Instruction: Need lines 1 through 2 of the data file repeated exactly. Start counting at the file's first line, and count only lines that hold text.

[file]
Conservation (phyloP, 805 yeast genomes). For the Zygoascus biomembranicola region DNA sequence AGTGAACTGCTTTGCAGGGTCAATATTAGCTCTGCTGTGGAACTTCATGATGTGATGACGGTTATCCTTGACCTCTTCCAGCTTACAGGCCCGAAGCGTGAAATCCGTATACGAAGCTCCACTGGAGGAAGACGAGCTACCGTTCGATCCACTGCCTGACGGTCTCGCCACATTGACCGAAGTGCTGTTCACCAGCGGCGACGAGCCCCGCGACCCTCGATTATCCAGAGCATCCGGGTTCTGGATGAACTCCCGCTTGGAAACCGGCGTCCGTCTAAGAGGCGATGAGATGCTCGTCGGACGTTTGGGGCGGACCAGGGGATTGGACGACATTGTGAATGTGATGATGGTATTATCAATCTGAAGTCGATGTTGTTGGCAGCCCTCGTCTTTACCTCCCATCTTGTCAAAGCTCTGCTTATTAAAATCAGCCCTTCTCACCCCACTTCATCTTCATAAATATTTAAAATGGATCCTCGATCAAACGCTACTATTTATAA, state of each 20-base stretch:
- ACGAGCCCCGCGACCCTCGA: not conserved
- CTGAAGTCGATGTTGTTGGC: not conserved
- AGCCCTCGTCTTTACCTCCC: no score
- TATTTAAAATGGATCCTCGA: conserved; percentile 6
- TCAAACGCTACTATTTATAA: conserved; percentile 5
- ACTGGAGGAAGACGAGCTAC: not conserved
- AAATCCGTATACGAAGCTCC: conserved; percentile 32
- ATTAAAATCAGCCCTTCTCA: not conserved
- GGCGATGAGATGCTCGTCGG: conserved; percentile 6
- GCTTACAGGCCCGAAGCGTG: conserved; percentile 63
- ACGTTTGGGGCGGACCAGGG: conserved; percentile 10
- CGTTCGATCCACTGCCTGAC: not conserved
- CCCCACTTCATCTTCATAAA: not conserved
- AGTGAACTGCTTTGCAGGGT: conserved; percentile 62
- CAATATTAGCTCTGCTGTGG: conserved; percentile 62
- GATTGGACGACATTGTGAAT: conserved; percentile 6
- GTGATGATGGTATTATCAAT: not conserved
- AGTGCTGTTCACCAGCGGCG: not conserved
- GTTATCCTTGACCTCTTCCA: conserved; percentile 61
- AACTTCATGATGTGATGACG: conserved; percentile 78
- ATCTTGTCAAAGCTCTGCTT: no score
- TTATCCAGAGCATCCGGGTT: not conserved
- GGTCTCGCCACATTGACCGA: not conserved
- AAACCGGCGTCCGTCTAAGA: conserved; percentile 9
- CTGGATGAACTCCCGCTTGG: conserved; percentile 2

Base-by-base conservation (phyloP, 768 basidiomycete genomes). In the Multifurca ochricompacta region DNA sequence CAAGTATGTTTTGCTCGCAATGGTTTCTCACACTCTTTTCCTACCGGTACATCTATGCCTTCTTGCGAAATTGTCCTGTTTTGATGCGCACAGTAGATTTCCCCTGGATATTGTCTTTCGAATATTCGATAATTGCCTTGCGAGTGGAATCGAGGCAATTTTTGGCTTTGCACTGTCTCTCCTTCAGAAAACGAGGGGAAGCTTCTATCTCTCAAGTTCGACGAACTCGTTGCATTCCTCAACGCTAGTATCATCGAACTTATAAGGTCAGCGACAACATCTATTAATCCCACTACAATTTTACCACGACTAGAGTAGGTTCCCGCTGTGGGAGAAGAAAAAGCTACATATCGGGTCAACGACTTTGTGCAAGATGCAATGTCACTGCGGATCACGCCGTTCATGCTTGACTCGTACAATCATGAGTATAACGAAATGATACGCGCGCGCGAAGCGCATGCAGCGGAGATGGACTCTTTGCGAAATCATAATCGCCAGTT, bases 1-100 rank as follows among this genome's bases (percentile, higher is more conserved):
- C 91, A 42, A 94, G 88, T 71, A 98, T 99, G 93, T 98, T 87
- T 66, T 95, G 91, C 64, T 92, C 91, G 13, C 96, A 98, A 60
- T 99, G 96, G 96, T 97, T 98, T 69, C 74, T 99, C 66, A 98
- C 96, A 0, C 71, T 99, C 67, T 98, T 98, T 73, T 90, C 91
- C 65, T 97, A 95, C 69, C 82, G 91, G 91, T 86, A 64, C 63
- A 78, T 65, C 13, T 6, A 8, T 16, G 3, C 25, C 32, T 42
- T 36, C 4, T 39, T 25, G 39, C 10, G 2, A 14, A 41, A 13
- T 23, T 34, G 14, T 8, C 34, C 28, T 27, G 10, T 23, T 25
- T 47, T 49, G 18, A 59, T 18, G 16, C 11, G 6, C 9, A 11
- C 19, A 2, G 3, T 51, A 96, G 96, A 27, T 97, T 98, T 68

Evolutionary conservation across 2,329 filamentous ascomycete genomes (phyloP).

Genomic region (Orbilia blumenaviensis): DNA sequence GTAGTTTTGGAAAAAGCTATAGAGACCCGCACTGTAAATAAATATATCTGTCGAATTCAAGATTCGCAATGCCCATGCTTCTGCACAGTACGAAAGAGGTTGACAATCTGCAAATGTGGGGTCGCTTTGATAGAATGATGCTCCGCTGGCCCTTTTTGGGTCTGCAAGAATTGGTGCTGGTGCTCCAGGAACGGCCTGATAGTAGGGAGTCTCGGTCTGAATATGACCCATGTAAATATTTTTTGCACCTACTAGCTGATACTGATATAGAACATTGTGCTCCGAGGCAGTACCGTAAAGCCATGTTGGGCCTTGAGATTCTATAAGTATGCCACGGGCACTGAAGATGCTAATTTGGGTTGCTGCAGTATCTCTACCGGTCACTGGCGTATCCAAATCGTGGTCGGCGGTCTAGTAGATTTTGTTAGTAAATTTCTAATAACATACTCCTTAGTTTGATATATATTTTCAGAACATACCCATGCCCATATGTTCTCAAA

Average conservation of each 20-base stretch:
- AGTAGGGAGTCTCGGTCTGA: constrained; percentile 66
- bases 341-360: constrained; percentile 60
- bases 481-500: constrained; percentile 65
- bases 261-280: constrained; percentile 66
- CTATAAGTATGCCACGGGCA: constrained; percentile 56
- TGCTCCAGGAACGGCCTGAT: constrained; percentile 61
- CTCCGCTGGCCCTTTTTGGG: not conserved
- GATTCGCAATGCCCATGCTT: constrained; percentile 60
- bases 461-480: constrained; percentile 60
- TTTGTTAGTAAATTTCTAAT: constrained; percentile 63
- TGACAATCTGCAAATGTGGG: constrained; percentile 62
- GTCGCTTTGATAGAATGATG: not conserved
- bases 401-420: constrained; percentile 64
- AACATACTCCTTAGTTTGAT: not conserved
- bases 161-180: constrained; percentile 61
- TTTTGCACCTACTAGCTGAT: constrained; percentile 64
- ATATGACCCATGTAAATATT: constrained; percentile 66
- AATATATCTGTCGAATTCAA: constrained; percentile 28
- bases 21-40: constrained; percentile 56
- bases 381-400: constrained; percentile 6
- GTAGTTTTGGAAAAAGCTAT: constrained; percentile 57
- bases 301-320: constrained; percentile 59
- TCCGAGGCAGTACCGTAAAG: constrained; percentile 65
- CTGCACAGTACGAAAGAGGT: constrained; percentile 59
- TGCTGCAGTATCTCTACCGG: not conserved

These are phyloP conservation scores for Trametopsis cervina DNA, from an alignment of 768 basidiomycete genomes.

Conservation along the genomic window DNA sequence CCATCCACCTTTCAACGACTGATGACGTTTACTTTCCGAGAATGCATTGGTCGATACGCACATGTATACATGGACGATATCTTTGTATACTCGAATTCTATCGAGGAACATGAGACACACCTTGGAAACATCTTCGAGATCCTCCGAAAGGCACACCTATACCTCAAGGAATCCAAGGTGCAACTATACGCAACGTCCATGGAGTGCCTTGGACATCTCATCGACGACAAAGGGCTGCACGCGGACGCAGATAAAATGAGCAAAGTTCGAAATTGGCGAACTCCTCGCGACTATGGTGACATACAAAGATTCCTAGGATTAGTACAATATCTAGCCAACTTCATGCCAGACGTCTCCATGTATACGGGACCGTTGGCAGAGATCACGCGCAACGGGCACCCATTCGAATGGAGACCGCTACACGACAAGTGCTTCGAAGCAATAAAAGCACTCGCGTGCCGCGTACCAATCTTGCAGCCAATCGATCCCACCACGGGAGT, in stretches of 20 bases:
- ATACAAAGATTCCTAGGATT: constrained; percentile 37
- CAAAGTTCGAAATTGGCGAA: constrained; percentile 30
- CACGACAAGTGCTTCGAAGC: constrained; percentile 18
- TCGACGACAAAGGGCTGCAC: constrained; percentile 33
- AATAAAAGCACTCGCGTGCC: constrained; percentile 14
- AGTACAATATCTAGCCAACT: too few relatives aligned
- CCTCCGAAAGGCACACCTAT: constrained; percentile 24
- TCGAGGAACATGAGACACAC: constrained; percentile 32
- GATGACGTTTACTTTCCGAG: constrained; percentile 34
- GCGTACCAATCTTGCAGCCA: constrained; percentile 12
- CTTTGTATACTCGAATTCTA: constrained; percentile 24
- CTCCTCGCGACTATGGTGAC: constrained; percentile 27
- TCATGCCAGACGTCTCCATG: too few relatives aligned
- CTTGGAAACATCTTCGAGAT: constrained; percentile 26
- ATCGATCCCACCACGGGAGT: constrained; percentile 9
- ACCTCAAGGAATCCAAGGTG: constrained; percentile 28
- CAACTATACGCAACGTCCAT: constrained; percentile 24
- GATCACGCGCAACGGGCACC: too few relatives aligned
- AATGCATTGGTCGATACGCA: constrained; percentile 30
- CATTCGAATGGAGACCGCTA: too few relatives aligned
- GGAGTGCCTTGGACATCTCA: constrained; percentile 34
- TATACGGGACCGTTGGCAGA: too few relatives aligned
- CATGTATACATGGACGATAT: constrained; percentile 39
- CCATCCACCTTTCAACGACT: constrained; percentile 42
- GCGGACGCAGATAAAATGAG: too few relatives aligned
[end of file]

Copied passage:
Conservation (phyloP, 805 yeast genomes). For the Zygoascus biomembranicola region DNA sequence AGTGAACTGCTTTGCAGGGTCAATATTAGCTCTGCTGTGGAACTTCATGATGTGATGACGGTTATCCTTGACCTCTTCCAGCTTACAGGCCCGAAGCGTGAAATCCGTATACGAAGCTCCACTGGAGGAAGACGAGCTACCGTTCGATCCACTGCCTGACGGTCTCGCCACATTGACCGAAGTGCTGTTCACCAGCGGCGACGAGCCCCGCGACCCTCGATTATCCAGAGCATCCGGGTTCTGGATGAACTCCCGCTTGGAAACCGGCGTCCGTCTAAGAGGCGATGAGATGCTCGTCGGACGTTTGGGGCGGACCAGGGGATTGGACGACATTGTGAATGTGATGATGGTATTATCAATCTGAAGTCGATGTTGTTGGCAGCCCTCGTCTTTACCTCCCATCTTGTCAAAGCTCTGCTTATTAAAATCAGCCCTTCTCACCCCACTTCATCTTCATAAATATTTAAAATGGATCCTCGATCAAACGCTACTATTTATAA, state of each 20-base stretch:
- ACGAGCCCCGCGACCCTCGA: not conserved